Due to the ongoing national health crisis and constantly changing recommendations, we are making the effort to keep members of Adath Israel informed of how this is affecting ongoing synagogue services, events and other functions. Please click the link below for most recent services and events information. Thank you and stay safe.
Please click the link below for updated information on how you can join services via Zoom.
Adath Israel is a vibrant and welcoming egalitarian, Conservative congregation where Jews by birth or choice, interfaith families, traditional and non-traditional families celebrate our Jewish faith and heritage. We strive to meet the diverse spiritual, religious, educational and social needs of our members and to further the causes of the Jewish people in our community, the surrounding communities and the state of Israel.
We’re extremely pleased to announce that Rabbi Nelly Altenburger will be joining our congregation effective July 1, 2020.
Rabbi Altenburger was born and raised in Brazil and received her Bachelor of Arts Degree in Hebrew Language and Literature from the University of Sao Paulo. She received a Master of Arts in Rabbinic Studies in 2004 from the Zeigler School of Rabbinic studies and was ordained in 2006. Since her ordination she has been the Rabbi and Religious School Director at Congregation B’nai Israel in Danbury, CT.
Rabbi Altenburger and her husband, Mark, are the proud parents of four delightful children: Michaela, Elliott, Nathaniel and Ariella. They are in the process of looking for a home in Middletown.
We all look forward to their arrival and are grateful to have something exciting to anticipate in these trying times.
Jonathan Shapiro, Congregation President
Sandra Beckman, Search Committee Chair
I have had the privilege to know some of you through the daily zoom minyan, and I long for the day when I will be able to meet the Adath Israel community in person again. Knowing some of the friendly people of the daily minyan lets me see all of Adath Israel as friends and I want to share a few thoughts regarding Passover this year.
Why is this Passover different from any other Passovers?
On all other Passovers, when we say “all that are hungry come and eat” we can imagine that that is actually possible: to open our homes and hearts to the unknown poor in the street. On this Passover, we know that this is not true.
On all other Passovers, when we say “this is the bread of affliction” we can imagine that those are just words, that we are just reenacting for the sake of the children our affliction. On this Passover, we know that there is affliction all over the world.
On all other Passovers, when we say “we were slaves to Pharaoh and now we are free” we can pretend we are free people remembering being trapped. On this Passover we know we are trapped in our homes.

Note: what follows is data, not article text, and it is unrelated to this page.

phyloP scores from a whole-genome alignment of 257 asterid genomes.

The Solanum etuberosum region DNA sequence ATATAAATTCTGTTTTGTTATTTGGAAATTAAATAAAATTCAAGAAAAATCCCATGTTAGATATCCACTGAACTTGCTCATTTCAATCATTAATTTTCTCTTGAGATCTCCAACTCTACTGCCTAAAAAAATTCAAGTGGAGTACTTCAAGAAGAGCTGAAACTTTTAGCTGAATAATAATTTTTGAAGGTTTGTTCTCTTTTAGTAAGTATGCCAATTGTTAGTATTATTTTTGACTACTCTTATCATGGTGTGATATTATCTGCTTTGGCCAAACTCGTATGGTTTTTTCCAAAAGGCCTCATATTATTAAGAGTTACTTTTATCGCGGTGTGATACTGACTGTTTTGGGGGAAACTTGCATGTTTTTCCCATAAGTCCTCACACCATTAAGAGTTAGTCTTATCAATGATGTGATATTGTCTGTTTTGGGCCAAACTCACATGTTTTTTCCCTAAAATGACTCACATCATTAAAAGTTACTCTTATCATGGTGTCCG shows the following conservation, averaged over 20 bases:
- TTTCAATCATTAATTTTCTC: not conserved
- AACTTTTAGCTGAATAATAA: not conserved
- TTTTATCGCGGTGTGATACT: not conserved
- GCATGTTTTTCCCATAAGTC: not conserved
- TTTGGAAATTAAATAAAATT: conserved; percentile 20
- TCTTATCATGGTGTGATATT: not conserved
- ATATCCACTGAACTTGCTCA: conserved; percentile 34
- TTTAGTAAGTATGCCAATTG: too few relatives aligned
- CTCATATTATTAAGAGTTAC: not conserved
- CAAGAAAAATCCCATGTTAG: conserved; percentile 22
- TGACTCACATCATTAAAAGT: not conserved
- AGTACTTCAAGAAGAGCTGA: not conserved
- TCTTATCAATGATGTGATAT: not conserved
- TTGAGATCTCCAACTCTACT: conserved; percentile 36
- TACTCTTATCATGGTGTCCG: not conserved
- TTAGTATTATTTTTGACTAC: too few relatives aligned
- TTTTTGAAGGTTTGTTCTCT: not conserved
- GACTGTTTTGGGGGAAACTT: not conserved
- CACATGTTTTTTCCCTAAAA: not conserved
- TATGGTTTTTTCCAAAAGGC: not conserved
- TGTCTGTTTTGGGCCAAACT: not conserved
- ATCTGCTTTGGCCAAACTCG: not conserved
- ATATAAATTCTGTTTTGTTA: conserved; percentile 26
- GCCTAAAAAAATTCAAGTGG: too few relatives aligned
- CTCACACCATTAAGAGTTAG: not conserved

On all other Passovers, when we say the ten plagues, we don’t really think about them as realities in the world bringing fear and dread to us personally. On this Passover, we pray that it will pass over our own house, and over the house of those whom we love.
To make this Passover meaningful, we need first to admit its differences from all the other times we celebrated Passover. For many of us, Passover seder means gathering with lots of friends and family, sometimes making new acquaintances and friends. This is completely different this year, and even in those houses where the seder will be through zoom, we know that it is not the same. There is distance, loneliness, separation.
Even in the land of Goshen, as soon-to-be-ex-slaves, we were separated but together – in the process of becoming a people, we were finding our common core: smearing blood on the lintels, eating the lamb, matza and bitter herbs in haste, having our belongings all packed ready for the trip. All the families were cowering inside their houses, wanting to believe that all this man Moses was saying was true, hoping that another miracle would happen, barely believing that the last miracle had just happened.
Now, I want to venture, we are together but separated: our core is already there, since we know the story, our houses are ready without chametz, we have our haggadahs and our traditions, we will read words and ideas that connect us with our people. But we are physically apart. And some of us will be doing a seder of one.
“And if we are all wise, we still ask the questions” – or so says the Haggadah. And this year we add: even if we are all alone, we still ask the questions. To whom? To yourself and to the others you invite – if not by zoom, then by memory and imagination. Who would you invite to your seder if time and space were not concerns? To whom do you still hold questions? Moses? Maimonides? King David? David Kimchi? Nachmanides? Reb Nachman? Your grandmother? Your grandfather? Their parents?
Sign-Up for Our Newsletter
Join our list and receive the latest news and events.